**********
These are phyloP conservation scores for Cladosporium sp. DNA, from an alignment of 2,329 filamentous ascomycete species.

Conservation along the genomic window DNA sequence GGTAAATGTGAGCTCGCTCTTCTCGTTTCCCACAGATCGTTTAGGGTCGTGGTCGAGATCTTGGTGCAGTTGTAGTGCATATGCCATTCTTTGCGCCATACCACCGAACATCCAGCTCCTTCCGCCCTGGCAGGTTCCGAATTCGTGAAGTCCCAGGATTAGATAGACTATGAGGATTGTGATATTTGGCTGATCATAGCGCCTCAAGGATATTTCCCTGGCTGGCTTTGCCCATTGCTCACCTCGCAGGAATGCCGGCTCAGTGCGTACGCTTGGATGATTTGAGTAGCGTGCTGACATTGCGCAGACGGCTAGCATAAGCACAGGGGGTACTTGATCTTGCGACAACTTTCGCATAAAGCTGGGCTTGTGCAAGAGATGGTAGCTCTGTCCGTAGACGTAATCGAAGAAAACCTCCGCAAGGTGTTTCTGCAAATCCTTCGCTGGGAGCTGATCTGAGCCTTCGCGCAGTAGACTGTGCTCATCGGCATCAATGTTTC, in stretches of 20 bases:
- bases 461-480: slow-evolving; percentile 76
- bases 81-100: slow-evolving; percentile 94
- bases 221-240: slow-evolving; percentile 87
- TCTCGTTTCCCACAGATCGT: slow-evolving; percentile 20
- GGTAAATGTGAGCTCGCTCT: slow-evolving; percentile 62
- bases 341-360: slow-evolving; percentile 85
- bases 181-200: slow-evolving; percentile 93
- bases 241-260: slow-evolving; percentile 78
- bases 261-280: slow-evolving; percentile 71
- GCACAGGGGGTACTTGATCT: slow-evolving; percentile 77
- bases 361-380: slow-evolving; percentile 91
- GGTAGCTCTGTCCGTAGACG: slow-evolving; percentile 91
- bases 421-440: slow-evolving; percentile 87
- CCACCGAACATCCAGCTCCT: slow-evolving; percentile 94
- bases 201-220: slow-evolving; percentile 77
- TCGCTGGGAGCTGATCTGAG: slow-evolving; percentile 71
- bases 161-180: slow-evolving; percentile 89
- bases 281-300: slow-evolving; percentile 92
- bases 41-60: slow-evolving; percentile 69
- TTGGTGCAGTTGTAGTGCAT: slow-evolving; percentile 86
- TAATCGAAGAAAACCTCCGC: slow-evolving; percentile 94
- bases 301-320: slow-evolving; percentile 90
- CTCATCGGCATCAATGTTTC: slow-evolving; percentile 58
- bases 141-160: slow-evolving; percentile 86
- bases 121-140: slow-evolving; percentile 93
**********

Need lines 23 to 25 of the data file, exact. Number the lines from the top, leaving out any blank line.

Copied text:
- TAATCGAAGAAAACCTCCGC: slow-evolving; percentile 94
- bases 301-320: slow-evolving; percentile 90
- CTCATCGGCATCAATGTTTC: slow-evolving; percentile 58